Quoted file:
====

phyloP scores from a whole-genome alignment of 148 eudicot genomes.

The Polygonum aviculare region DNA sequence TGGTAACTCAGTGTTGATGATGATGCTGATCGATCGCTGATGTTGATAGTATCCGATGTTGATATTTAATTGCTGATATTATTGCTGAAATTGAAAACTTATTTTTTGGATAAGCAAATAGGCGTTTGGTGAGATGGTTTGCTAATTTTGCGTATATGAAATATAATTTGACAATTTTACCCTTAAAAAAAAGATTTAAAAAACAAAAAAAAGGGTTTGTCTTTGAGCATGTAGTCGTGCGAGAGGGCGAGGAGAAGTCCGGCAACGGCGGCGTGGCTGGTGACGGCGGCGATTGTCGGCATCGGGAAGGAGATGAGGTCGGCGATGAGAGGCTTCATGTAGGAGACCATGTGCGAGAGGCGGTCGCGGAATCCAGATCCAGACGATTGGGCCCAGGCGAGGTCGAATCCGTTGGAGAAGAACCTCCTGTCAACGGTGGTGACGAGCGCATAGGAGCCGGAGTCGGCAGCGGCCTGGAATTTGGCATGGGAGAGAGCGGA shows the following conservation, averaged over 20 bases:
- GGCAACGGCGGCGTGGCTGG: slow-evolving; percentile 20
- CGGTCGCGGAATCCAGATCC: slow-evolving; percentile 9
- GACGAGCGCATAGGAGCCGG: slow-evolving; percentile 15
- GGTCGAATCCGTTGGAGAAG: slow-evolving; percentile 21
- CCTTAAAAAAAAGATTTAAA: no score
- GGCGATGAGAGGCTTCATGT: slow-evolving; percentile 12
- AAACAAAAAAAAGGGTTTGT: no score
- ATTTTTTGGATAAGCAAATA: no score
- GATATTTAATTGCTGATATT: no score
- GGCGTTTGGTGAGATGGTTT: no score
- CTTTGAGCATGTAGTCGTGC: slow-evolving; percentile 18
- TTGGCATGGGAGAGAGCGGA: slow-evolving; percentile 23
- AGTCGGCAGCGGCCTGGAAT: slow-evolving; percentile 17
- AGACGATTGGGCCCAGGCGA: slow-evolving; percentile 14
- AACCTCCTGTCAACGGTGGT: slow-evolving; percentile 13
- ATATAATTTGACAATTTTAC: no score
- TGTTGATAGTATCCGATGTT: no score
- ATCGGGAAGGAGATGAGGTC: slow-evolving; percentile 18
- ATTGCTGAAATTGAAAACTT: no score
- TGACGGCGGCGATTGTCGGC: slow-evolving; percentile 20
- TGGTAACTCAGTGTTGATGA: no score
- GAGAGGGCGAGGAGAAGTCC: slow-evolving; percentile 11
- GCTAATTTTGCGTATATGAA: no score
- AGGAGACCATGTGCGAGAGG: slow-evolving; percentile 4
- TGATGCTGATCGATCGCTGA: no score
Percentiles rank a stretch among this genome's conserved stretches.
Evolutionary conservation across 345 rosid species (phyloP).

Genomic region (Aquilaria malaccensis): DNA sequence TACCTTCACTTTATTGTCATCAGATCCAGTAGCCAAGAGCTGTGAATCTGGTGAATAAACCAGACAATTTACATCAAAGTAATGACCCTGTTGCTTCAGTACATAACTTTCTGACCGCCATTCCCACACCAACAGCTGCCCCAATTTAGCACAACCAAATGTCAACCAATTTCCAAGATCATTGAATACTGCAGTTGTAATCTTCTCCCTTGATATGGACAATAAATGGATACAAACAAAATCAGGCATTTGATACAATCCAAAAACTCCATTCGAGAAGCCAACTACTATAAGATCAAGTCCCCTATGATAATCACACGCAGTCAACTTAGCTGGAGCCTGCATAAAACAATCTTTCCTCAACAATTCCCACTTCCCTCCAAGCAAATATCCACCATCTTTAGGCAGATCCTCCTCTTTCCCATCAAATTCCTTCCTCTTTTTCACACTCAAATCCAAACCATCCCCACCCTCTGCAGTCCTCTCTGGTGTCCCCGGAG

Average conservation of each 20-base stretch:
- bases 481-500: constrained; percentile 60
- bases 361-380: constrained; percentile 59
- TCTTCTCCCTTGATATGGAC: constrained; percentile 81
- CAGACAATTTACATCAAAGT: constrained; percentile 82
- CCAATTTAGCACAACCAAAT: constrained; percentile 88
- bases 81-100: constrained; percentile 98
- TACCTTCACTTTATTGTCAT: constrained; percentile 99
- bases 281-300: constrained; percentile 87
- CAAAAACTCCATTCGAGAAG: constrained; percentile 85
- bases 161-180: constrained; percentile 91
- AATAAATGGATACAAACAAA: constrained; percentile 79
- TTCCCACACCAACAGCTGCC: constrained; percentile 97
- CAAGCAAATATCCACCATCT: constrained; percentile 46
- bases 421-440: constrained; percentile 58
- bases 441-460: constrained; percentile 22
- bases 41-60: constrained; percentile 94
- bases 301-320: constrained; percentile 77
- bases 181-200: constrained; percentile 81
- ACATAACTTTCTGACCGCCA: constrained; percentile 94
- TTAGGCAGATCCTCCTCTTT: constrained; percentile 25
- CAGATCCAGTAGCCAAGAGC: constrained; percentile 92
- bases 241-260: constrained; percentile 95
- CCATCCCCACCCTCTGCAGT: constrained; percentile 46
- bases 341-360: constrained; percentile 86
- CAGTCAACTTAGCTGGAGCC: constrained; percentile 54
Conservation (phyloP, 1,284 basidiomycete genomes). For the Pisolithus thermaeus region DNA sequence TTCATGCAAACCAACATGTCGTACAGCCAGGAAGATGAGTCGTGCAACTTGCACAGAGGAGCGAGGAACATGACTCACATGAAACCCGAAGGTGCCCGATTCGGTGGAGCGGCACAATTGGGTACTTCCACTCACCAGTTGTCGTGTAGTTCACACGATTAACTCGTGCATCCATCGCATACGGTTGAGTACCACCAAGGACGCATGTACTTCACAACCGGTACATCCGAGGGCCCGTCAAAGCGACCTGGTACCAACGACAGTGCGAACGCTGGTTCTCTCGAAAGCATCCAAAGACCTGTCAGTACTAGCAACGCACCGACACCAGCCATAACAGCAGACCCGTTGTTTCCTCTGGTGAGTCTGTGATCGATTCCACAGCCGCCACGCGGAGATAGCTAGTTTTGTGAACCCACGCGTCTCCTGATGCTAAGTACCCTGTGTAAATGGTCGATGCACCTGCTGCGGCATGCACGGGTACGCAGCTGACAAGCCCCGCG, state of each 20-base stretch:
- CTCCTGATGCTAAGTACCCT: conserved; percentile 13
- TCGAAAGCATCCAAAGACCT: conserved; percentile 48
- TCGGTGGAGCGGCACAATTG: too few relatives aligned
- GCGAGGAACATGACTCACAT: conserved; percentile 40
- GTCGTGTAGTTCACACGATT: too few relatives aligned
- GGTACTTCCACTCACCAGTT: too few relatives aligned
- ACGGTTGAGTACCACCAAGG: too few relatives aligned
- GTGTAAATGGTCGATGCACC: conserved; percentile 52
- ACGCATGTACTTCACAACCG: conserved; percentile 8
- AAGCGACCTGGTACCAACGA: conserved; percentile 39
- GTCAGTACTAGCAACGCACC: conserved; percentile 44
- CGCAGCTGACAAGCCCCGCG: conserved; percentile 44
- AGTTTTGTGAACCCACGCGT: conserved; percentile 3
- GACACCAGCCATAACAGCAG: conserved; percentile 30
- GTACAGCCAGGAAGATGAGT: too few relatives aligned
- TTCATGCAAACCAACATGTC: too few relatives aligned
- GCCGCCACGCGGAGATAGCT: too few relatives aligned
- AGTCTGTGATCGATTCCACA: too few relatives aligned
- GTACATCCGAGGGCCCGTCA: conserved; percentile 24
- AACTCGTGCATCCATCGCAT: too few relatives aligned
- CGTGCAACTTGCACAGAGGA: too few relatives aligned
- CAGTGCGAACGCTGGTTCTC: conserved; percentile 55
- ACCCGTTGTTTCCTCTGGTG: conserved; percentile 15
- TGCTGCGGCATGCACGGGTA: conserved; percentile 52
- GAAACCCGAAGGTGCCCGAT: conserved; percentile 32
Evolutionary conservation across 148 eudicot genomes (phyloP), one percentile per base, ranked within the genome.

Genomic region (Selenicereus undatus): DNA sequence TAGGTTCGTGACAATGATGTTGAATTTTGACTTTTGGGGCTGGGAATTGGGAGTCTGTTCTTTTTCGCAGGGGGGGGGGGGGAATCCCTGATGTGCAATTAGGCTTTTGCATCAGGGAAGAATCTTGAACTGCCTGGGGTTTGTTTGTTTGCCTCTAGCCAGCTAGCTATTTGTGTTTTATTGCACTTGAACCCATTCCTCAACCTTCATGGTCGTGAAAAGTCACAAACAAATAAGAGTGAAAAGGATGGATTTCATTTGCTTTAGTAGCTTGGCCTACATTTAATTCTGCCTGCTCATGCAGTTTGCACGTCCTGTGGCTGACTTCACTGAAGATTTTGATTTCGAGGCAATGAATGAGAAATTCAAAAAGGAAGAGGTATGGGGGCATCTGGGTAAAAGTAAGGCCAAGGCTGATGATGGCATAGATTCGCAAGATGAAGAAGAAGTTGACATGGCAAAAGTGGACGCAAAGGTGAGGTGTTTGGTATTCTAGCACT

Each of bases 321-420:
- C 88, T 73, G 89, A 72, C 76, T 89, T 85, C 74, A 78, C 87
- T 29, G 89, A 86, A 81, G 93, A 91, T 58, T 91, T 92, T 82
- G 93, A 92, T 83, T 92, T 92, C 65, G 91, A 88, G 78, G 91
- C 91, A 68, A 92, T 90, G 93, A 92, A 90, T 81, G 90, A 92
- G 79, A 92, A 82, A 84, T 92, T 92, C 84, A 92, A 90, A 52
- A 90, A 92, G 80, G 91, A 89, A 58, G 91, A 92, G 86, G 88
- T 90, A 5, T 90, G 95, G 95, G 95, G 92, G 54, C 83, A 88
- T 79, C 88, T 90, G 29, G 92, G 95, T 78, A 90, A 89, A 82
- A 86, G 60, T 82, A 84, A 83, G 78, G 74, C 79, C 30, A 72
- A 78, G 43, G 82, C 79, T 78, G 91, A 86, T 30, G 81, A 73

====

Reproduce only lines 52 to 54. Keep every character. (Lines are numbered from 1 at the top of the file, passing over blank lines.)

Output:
- CAGATCCAGTAGCCAAGAGC: constrained; percentile 92
- bases 241-260: constrained; percentile 95
- CCATCCCCACCCTCTGCAGT: constrained; percentile 46